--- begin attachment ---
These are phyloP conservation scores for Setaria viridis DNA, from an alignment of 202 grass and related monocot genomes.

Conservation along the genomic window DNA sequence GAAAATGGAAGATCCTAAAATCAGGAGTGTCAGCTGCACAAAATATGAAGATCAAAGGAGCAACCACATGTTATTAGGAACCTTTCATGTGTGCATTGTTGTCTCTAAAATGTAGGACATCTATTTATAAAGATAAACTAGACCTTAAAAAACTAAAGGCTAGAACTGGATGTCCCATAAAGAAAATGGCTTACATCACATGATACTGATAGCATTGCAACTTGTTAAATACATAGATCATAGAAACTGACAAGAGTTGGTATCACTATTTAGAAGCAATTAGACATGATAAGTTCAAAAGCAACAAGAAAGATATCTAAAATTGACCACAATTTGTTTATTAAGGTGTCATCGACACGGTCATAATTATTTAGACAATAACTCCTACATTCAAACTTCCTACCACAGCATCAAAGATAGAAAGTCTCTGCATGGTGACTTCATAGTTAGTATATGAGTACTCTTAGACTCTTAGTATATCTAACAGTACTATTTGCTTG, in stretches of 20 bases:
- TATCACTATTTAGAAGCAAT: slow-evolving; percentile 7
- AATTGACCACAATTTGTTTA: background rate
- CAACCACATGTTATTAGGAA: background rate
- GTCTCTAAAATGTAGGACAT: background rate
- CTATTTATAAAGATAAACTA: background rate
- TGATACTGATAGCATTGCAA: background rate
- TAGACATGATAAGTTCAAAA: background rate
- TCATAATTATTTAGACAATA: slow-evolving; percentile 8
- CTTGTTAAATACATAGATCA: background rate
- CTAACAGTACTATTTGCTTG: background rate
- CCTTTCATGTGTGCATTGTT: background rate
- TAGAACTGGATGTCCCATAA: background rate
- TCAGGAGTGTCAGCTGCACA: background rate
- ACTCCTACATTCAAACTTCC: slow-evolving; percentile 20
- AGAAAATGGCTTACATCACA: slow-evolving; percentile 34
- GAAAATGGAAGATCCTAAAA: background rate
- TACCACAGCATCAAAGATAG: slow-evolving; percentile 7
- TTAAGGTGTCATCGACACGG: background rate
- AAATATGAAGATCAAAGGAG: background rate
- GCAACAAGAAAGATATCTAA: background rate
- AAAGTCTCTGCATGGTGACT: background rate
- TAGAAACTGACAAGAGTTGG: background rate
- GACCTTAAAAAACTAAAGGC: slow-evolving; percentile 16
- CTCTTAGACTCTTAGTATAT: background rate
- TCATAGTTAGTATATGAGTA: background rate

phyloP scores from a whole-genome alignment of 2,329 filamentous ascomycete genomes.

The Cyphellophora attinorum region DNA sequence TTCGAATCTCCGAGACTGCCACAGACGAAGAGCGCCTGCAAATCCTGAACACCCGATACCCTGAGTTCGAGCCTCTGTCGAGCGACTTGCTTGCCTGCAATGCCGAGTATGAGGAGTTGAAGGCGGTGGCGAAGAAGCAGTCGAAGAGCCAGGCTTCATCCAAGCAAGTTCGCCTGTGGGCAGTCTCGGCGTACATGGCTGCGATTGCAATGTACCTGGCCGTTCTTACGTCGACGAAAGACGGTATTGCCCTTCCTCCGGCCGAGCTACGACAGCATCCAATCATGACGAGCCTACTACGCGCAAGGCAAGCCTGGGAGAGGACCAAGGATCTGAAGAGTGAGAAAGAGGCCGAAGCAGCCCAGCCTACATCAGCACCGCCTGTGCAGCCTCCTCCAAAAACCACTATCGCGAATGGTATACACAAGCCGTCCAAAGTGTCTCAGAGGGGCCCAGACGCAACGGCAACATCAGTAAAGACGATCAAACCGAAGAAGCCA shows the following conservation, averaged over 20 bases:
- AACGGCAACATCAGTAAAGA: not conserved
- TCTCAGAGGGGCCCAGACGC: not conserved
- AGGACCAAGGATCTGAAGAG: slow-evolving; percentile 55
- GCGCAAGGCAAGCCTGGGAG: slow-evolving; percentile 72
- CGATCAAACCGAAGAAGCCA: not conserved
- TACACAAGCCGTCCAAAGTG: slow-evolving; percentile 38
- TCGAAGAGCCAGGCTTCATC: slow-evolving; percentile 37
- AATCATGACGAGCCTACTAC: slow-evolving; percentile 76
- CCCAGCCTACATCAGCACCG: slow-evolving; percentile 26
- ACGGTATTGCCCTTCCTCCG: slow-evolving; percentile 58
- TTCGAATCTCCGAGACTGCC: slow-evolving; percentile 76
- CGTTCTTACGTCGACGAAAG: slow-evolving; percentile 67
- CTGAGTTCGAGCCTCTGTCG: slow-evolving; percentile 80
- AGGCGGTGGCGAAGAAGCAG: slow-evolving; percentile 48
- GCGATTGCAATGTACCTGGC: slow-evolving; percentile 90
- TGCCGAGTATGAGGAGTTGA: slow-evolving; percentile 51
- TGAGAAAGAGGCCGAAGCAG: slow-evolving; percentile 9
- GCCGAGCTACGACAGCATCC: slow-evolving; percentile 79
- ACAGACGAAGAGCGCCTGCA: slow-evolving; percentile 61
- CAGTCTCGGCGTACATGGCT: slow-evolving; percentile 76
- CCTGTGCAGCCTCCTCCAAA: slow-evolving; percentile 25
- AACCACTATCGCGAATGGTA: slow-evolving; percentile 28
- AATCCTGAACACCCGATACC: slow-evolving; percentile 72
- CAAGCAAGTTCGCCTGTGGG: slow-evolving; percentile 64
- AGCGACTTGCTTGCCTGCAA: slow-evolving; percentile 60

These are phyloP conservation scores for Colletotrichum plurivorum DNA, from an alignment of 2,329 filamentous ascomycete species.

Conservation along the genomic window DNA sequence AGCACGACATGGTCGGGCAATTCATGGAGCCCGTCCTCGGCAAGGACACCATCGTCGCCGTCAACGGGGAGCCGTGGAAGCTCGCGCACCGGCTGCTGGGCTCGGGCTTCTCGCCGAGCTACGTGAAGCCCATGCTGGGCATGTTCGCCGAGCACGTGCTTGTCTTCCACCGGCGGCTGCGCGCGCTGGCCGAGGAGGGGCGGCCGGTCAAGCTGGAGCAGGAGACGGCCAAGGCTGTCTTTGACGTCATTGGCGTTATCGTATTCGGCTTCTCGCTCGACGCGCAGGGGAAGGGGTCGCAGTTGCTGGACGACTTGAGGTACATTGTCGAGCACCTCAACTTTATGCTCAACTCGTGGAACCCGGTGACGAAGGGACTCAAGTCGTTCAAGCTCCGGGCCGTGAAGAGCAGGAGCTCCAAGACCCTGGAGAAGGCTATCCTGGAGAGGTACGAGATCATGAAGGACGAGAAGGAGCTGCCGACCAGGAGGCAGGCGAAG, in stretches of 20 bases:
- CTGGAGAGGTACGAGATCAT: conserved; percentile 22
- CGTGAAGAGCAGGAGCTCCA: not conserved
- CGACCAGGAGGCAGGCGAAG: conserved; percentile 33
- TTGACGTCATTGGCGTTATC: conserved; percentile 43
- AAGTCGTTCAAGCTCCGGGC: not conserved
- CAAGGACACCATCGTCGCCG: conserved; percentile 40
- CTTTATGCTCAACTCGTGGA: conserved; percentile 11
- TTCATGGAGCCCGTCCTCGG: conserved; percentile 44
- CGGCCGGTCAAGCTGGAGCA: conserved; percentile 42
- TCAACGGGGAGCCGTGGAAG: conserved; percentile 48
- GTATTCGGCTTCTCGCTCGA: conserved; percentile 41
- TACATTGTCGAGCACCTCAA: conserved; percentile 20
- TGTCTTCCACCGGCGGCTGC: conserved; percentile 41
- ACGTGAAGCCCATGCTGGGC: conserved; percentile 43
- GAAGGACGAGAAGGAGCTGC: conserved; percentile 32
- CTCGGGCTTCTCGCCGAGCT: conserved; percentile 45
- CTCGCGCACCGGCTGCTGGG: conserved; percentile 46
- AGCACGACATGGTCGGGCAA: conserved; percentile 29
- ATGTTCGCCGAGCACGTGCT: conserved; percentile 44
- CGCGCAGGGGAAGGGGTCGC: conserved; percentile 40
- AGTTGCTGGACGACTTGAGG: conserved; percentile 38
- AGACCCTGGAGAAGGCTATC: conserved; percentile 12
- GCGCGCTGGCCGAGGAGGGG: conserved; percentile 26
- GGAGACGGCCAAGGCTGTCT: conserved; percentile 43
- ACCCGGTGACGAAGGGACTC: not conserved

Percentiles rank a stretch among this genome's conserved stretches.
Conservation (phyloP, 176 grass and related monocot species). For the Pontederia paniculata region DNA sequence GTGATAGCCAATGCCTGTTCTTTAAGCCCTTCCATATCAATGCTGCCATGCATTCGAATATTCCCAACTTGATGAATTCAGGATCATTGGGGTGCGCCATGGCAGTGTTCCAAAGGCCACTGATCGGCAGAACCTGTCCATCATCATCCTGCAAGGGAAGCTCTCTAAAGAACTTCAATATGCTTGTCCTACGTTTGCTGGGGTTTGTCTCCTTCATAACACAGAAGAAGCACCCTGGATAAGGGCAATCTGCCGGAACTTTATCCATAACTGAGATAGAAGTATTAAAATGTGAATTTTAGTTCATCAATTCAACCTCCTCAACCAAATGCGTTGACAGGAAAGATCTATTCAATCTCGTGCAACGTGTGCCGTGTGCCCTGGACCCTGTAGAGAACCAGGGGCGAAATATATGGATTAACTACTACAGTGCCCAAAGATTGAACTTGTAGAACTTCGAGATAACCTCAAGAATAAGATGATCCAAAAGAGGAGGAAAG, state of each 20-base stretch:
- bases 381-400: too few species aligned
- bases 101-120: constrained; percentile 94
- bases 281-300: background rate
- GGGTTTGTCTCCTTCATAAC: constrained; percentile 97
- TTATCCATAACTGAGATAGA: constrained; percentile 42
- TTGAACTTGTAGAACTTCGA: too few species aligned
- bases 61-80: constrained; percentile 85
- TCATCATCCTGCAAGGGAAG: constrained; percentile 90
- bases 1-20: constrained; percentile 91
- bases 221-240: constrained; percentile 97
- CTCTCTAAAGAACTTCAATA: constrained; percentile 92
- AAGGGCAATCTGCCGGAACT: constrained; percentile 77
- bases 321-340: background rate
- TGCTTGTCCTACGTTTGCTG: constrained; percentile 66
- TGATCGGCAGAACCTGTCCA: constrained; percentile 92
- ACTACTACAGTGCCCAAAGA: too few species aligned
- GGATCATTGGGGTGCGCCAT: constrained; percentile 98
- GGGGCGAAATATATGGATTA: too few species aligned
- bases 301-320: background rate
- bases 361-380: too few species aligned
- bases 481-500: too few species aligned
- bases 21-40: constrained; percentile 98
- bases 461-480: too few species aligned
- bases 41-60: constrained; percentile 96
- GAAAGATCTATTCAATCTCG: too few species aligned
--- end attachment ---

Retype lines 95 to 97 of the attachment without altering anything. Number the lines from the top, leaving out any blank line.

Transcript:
- AAGGGCAATCTGCCGGAACT: constrained; percentile 77
- bases 321-340: background rate
- TGCTTGTCCTACGTTTGCTG: constrained; percentile 66